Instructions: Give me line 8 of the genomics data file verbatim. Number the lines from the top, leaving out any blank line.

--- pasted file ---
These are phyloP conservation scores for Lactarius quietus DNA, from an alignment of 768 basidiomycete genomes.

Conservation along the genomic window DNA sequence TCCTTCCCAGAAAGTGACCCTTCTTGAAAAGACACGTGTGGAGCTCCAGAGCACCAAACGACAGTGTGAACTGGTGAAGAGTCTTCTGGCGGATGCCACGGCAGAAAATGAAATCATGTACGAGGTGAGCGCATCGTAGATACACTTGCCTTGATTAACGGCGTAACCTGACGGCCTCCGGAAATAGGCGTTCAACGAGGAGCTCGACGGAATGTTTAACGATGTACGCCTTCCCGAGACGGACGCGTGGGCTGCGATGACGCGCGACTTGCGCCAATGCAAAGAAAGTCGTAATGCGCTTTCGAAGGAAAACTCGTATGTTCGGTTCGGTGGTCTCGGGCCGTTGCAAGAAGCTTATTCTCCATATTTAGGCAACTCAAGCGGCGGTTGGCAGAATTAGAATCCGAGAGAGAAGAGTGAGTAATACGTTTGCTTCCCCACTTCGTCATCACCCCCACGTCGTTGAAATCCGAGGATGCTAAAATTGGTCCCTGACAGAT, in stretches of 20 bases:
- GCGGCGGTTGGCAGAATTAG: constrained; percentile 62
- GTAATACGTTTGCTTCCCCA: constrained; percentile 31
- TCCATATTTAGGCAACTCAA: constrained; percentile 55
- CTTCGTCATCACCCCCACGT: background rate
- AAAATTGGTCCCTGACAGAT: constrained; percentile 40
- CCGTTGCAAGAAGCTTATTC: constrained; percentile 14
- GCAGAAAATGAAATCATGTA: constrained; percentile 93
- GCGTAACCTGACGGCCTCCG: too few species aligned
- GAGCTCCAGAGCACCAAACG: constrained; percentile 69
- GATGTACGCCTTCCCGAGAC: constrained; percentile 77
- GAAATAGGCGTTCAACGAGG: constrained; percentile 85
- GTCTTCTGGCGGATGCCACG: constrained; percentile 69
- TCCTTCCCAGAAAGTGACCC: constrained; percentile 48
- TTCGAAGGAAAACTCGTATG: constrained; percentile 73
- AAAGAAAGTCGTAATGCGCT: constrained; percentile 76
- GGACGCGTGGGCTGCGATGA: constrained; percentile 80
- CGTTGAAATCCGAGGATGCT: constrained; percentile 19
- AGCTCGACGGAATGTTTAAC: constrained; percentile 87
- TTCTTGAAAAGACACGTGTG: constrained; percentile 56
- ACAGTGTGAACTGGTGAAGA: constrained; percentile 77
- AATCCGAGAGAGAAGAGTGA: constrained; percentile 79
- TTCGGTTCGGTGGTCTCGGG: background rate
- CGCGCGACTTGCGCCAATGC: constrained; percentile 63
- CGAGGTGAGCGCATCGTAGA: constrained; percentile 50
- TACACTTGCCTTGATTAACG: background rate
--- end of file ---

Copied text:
- CCGTTGCAAGAAGCTTATTC: constrained; percentile 14